An Easy Guide To Understanding Homer’s Iliad

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Both The Iliad and its sequel, The Odyssey, are considered classics of world literature. Homer, the blind poet, is widely credited with writing them. Audiences have been moved by their stories of bravery and combat for generations.

Despite being written down, these poems are part of a lengthy oral tradition in which stories were told through lyrical poems, typically accompanied by music and dancing. The Iliad’s language, style, and metre all keep this tradition alive.

The Iliad, which is set in the Bronze Age, is a window into the conceptions of honour and bravery held by people of the time. During the Bronze Age, many thinkers believed, humanity worked in harmony with the gods and gods punished them for acting against the their will, leading to a golden age of morality and artistic achievement.

As a result, many people strived to achieve ideals that were more akin to those of the gods: exhibiting heroic attributes like superhuman strength, honesty, and bravery. To have such a high standard of morality as to be able to live as a god would indicate moral excellence.

Furthermore, despite the fact that the Trojan year was long thought to be a myth, there is now archaeological proof that Troy actually existed and may have fallen to the Greeks. This provides the poem with historical context, which not only enables readers to comprehend the ancient peoples’ ideals and oral storytelling tradition but also the social and political environment in which they lived. Due to this, The Iliad and The Odyssey rank among the best epic poem examples ever written.

Summary of Iliad

Agamemnon, leader of the Greeks, kidnaps two young women as war prizes after nine years of battling with the Trojans. He decides to keep Chryseis and give Achilles Briseis. Agamemnon rejects a ransom offered by Chryseis’s father so that his daughter can return home. Chryseis, whose father is a priest of Apollo, prays to the deity, and Apollo, who hears her and sends a plague to the Greeks camp, thanks to her father’s influence. Agamemnon reluctantly decides to send Chryseis back to Thebes after learning that many Greeks have died as a result of the epidemic. Then he orders Achilles to hand over Briseis.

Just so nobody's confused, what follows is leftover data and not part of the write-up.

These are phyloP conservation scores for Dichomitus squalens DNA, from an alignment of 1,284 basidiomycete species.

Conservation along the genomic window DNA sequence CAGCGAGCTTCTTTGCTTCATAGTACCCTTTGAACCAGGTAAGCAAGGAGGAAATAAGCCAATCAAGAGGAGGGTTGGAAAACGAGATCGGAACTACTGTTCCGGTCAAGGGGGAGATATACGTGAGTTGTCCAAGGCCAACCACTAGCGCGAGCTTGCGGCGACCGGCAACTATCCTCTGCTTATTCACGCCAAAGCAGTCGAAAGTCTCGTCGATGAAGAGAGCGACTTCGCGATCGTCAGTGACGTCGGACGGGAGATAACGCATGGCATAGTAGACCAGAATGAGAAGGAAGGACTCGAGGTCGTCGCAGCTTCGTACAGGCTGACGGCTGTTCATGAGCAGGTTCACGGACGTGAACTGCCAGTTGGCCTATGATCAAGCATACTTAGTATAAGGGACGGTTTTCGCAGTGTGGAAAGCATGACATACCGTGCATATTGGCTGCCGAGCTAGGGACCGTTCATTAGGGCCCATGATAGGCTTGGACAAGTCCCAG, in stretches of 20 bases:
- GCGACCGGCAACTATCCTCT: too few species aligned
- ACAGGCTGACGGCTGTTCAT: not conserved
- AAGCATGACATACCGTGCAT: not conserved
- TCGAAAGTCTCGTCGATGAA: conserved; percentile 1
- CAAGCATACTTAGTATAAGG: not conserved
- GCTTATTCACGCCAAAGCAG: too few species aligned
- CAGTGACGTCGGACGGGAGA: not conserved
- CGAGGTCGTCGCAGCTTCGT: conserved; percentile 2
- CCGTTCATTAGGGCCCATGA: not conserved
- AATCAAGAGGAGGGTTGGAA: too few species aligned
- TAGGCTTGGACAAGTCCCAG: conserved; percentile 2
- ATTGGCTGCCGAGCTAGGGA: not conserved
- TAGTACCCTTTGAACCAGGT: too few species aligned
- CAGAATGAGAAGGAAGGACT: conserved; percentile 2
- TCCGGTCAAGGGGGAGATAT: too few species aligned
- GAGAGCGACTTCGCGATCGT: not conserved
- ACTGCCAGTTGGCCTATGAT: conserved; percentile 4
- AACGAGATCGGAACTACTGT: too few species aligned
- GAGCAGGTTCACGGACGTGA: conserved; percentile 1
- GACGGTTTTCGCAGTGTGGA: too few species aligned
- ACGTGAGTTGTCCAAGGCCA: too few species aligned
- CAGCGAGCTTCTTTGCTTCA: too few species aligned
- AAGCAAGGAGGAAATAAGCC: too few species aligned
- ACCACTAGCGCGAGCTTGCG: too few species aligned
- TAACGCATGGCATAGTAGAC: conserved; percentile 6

After being insulted and angered, Achilles decides he no longer wants to fight against the Trojans. To ensure that the Achaeans are defeated in battle, he enlists the help of Zeus, king of the gods.

The Achaeans start losing badly because Zeus is supporting the Trojans amidst Achilles refusal to fight against the Trojans. Great figures like Paris and Menelaus, or Ajax and Hector, engage in a number of memorable battles throughout history.

Although the Achaeans suffer repeated defeats, Odysseus and Diomedes are able to discover Trojan war plans during a covert midnight operation. While this is encouraging for the Achaeans, the Trojans are still able to push the Achaean troops back until they are within the Achaean camp.

Even though Achilles wants to do something to help his fellow soldiers, he is too arrogant to do so. He devises a strategy whereby Patroclus, a buddy, will fight on his behalf while wearing Achilles’ armour. The Achaean army benefits slightly from Patroclus’ presence, but the Trojans will eventually reorganise.

In battle, Hector kills Patroclus and takes Achilles’ armour for himself. When Achilles hears that his close buddy has died, he is overcome with grief and wrath. At this time, he decides to make up with Agamemnon, and he returns to the fray. Thetis goes to the gods on Mount Olympus for assistance in a war. The next day, with his new suit of armour forged by Hephaestus, Achilles leads the Achaeans into combat.